Small Demon
Dec 072008
 

As I prepare to go to Vietnam in the spring, I have been in contact with friends there, asking them about poetry in contemporary Vietnam. Part of my project involves interviewing Vietnamese poets and that means thinking of the sorts of questions I want to ask. I know a bit about the history of Vietnam and its literature, particularly in the 20th century, but I want to know how that history is affecting the making of poems now, in the first decade of the 21st century. Here is a first pass at some questions, or pre-questions — the sort of questions I need to ask in order to find out what the real questions are:

  1. Who are the most interesting poets now working in Vietnam?
  2. To what extent is contemporary Vietnamese poetry connected to the poetry of the past?
  3. What is the nature of the connection, to the extent that it exists?
  4. Do contemporary poets make use of the extensive folk traditions, for example, of Ca Dao?
  5. What has been the effect of urbanization of Vietnamese poetry over the last twenty years or so?
  6. Have the changes in the Vietnamese economy over the last generation affected Vietnamese poets?
  7. Are there marked generational differences among younger and older Vietnamese poets?
  8. To what extent are Vietnamese poets aware of and interested in poetries in other languages?

Those are the questions I’ll be asking poets I already know as I get ready to go to Vietnam; presumably, these questions will lead to others that are more detailed and take into account the individual situations of the writers I’ll be meeting. If anyone happens by this space who has answers to the questions posed above, please feel free to chime in.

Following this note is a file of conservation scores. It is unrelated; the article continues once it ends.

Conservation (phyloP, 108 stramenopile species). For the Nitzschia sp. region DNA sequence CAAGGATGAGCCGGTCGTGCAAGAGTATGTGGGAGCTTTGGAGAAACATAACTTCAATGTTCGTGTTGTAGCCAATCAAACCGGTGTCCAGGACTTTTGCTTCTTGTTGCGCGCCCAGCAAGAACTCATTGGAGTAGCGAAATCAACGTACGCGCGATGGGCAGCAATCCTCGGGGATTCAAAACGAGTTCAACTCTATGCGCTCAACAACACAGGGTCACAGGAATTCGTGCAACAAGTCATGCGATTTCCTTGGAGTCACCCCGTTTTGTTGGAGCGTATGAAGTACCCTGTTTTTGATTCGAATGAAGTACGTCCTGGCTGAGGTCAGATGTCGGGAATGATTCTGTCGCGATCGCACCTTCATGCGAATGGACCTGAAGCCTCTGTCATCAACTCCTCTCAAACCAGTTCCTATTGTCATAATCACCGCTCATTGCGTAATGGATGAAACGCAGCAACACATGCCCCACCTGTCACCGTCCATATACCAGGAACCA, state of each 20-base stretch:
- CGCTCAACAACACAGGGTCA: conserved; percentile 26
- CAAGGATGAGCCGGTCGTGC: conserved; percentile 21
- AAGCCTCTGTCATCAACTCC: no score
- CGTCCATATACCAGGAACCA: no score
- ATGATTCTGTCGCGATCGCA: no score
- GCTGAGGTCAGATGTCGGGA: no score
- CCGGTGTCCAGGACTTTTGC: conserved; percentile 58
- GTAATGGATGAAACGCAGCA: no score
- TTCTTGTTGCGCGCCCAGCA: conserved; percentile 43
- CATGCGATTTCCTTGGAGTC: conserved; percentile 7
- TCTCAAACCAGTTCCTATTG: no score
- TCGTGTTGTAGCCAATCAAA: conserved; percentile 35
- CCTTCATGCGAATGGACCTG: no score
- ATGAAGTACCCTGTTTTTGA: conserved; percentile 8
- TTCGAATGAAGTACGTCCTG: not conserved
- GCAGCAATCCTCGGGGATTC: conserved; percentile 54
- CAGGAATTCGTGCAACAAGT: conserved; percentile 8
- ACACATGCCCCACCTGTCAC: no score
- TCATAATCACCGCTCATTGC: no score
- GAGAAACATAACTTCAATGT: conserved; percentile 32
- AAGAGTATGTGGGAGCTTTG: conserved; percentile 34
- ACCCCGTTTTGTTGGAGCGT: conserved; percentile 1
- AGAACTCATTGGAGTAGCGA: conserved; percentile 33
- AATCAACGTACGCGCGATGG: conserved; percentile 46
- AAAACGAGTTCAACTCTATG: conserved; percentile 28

2 Responses to “Some Questions about Vietnamese Poetry”

  1. there is an interesting novel published dozen yrs ago READERS BLOCK by david markson. just little bits
    of quotes and facts and attenuated narrative with
    comments and character adumbrated by line of sensation with something tumbling in here/dripping out there. and sometimes i feel also that literature has wasted my life. but like that beckett character that great negative of the trajectory mode: you can’t go on, you must go on,
    you will go on. and here’s a piece of mine below:
    HEY, EDDIE, LETíS GO SHOPPING

    RECOGNIZING REGRET NOT DISGRACE
    BUT PRECIOUS JOY OF LIFE EQUALING DEATH SINCE NOTHING REMAINS EVER
    PSYCHOPHANCY A DEATH ASSKISSING BROWNNOSE KARATE CHOP KNEEBONE
    CART CARRY STACK SHELVE A FORGET

    EDWARD MYCUE 7 December 2008

  2. Hi Joe,

    Do you plan to record your interviews digitally? I’ve seen scores of Web sites that incorporate oral histories, and yours sounds right on. Cheers.

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